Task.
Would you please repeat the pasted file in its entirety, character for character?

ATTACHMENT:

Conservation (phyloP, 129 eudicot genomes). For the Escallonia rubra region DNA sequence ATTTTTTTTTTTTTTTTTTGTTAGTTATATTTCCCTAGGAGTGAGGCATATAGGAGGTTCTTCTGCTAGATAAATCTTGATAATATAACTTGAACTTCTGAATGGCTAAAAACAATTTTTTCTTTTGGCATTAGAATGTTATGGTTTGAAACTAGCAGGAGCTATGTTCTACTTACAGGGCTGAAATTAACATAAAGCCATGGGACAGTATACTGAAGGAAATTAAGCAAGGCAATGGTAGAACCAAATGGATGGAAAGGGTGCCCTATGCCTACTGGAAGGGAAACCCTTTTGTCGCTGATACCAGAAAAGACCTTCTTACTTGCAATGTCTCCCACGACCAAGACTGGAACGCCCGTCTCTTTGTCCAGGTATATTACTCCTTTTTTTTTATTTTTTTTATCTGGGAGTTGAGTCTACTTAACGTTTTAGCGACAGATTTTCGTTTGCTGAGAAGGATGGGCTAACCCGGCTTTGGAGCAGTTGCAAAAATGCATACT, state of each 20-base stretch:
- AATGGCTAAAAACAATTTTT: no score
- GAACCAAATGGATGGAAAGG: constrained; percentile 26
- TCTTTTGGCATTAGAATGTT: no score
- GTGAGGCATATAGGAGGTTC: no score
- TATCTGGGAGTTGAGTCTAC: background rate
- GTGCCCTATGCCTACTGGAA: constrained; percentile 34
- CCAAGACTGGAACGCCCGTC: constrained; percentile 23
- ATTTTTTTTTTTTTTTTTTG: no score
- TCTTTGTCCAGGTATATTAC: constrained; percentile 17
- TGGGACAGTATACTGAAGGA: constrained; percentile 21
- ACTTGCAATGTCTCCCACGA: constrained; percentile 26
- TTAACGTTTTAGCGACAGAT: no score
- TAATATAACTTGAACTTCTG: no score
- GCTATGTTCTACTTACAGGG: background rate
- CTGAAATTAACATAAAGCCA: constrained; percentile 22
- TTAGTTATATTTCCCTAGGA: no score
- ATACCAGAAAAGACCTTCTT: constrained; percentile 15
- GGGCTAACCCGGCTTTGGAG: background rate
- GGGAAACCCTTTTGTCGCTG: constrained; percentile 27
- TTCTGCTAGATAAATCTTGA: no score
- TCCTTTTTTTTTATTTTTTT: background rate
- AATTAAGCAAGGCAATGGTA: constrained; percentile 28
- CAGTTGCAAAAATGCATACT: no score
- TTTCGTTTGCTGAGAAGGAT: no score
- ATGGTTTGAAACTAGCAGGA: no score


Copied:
Conservation (phyloP, 129 eudicot genomes). For the Escallonia rubra region DNA sequence ATTTTTTTTTTTTTTTTTTGTTAGTTATATTTCCCTAGGAGTGAGGCATATAGGAGGTTCTTCTGCTAGATAAATCTTGATAATATAACTTGAACTTCTGAATGGCTAAAAACAATTTTTTCTTTTGGCATTAGAATGTTATGGTTTGAAACTAGCAGGAGCTATGTTCTACTTACAGGGCTGAAATTAACATAAAGCCATGGGACAGTATACTGAAGGAAATTAAGCAAGGCAATGGTAGAACCAAATGGATGGAAAGGGTGCCCTATGCCTACTGGAAGGGAAACCCTTTTGTCGCTGATACCAGAAAAGACCTTCTTACTTGCAATGTCTCCCACGACCAAGACTGGAACGCCCGTCTCTTTGTCCAGGTATATTACTCCTTTTTTTTTATTTTTTTTATCTGGGAGTTGAGTCTACTTAACGTTTTAGCGACAGATTTTCGTTTGCTGAGAAGGATGGGCTAACCCGGCTTTGGAGCAGTTGCAAAAATGCATACT, state of each 20-base stretch:
- AATGGCTAAAAACAATTTTT: no score
- GAACCAAATGGATGGAAAGG: constrained; percentile 26
- TCTTTTGGCATTAGAATGTT: no score
- GTGAGGCATATAGGAGGTTC: no score
- TATCTGGGAGTTGAGTCTAC: background rate
- GTGCCCTATGCCTACTGGAA: constrained; percentile 34
- CCAAGACTGGAACGCCCGTC: constrained; percentile 23
- ATTTTTTTTTTTTTTTTTTG: no score
- TCTTTGTCCAGGTATATTAC: constrained; percentile 17
- TGGGACAGTATACTGAAGGA: constrained; percentile 21
- ACTTGCAATGTCTCCCACGA: constrained; percentile 26
- TTAACGTTTTAGCGACAGAT: no score
- TAATATAACTTGAACTTCTG: no score
- GCTATGTTCTACTTACAGGG: background rate
- CTGAAATTAACATAAAGCCA: constrained; percentile 22
- TTAGTTATATTTCCCTAGGA: no score
- ATACCAGAAAAGACCTTCTT: constrained; percentile 15
- GGGCTAACCCGGCTTTGGAG: background rate
- GGGAAACCCTTTTGTCGCTG: constrained; percentile 27
- TTCTGCTAGATAAATCTTGA: no score
- TCCTTTTTTTTTATTTTTTT: background rate
- AATTAAGCAAGGCAATGGTA: constrained; percentile 28
- CAGTTGCAAAAATGCATACT: no score
- TTTCGTTTGCTGAGAAGGAT: no score
- ATGGTTTGAAACTAGCAGGA: no score